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Why the Hybrid Cloud Is on the Federal Horizon



By Anne Altman IBM Federal June 30, 2014

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Federal agencies are continuing to move their information technology infrastructure and services to the cloud at an ever-increasing pace. A key reason for the accelerated adoption rate: the hybrid cloud model.

The term hybrid cloud is becoming more popular in the federal government, but what does it mean? Quite simply, it is an “all of the above” approach to cloud. The hybrid model combines the benefits of private and public clouds, virtual servers, along with existing onsite IT systems, to create the right IT mix for agencies.

Pure cloud implementations in the federal government are difficult and not practical, due to the complexity of today’s IT environments and the need to manage sensitive assets. Utilizing a hybrid cloud model gives agencies the best of both worlds: the ability to combine the strengths of existing on-premises solutions with the convenience and scalability of the cloud.

It has become clear through our discussions with government and industry leaders that true IT transformation within federal agencies will come through with full integration of hybrid clouds -- and this should guide the products and services  IT providers develop moving forward.

Still, as more agencies dig deeper and look to implement a hybrid approach, it becomes quite clear that the cloud is not a one-size-fits-all commodity; no two cloud platforms are built in the same way, or offer the same set of solutions that agencies need to meet their agency’s mission -- today and in the future.

As agencies assess their needs and IT providers develop cloud platforms for government use, here are a few tenets that should be a part of a hybrid cloud solution:

Be able to control the company you keep: In public cloud environments, resources are shared among multiple customers. You have guaranteed access to compute and storage resources, but if someone else on your public cloud node is consuming resources at the same time, your virtual server’s performance may vary. Public clouds have their advantages, but they are not the answer for every project. Having access to a private cloud environment, or single-tenant virtual servers, can provide total control of data and transparency, allowing agencies to build to their specific compliance and security needs and not have to worry about “noisy” neighbors.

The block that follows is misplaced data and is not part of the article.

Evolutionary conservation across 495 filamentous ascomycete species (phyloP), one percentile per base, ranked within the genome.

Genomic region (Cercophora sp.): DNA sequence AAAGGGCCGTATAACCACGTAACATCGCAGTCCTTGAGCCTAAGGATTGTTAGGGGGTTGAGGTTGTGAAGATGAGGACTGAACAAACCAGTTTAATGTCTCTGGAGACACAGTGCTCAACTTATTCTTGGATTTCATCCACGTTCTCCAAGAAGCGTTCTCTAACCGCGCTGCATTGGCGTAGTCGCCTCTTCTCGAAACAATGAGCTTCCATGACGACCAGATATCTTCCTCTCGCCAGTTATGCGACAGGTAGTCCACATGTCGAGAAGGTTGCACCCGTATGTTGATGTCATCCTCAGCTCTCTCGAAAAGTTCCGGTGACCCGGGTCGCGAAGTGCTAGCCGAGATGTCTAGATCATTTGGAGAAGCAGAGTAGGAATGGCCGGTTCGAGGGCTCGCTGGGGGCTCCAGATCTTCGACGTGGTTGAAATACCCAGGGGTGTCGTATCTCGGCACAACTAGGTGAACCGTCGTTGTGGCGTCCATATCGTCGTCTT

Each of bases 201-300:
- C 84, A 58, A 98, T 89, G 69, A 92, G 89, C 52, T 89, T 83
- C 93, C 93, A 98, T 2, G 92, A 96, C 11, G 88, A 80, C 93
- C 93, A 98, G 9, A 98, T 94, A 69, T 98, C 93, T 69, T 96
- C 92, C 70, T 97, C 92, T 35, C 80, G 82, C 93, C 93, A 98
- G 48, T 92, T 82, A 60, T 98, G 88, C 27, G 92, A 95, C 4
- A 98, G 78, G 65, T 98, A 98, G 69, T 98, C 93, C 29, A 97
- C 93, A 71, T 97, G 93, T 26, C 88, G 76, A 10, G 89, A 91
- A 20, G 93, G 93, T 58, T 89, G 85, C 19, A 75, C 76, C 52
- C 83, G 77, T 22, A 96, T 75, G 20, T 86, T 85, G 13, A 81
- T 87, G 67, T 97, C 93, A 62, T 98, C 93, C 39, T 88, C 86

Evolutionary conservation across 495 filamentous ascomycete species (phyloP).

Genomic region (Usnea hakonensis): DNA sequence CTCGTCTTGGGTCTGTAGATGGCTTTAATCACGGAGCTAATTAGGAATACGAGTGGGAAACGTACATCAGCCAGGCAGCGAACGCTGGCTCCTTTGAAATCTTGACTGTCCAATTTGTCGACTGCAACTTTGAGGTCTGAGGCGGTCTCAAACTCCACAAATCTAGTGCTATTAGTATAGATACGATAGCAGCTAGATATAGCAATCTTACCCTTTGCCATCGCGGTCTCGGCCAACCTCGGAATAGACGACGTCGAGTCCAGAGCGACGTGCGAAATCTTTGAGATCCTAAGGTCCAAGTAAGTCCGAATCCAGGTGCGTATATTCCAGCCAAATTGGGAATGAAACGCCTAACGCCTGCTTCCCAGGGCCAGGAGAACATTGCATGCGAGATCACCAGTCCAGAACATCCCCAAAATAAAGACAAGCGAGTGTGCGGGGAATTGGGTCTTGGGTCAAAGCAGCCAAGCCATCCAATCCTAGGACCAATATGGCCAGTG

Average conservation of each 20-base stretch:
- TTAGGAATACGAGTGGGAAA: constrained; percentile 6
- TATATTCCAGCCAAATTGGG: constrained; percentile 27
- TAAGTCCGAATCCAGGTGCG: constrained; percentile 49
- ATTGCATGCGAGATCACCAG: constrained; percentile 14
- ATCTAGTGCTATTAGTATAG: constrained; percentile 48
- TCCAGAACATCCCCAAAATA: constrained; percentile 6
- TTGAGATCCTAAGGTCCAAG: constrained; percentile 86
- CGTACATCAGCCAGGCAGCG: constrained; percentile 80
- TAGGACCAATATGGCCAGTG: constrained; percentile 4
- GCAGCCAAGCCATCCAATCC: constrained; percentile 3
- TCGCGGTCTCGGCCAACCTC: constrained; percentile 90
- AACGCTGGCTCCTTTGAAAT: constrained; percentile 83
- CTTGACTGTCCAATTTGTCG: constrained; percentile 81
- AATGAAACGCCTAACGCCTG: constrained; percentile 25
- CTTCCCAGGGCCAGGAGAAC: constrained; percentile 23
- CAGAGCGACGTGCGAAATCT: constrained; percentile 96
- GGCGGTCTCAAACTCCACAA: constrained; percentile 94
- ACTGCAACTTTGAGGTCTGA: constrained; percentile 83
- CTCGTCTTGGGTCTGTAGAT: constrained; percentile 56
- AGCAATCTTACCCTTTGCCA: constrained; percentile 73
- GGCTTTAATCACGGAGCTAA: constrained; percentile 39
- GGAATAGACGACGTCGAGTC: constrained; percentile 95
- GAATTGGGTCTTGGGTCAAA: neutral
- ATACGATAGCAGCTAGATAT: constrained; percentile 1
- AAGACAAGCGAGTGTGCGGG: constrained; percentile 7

Don’t compromise with the cloud: Just as every job is easier with the right tool, every workload runs better on the right technology. Complex cloud environments can have multiple, widely-ranging workloads. When needed, the right hybrid model should be able to take advantage of the raw performance of cloud, such as bare metal servers. These dedicated servers provide added control and enhanced performance predictability and are ideal for government workloads focused on high performance computing and advanced analytics.

Security must remain paramount: Despite the way it sounds, the cloud isn’t always a soft and fluffy place. Malicious activity can do damage that reaches beyond a single event, and seemingly innocuous gaps in security coverage can put everything at risk including data, sensitive information, uptime, and potentially an agency’s reputation. The right hybrid solution needs a wide range of security options for agencies to choose from, so chief information officers can protect their agencies’ infrastructure with multiple, overlapping layers of protection that are customized to their unique needs and interests.

The transition to the cloud at federal agencies has started ‐ but it is not a race. Agencies will continue to look to the cloud as they transform their IT infrastructure over time, moving services to this platform. As they do, they should consider a hybrid model that provides flexibility and scalability without sacrifice.

(Image via Singkham/


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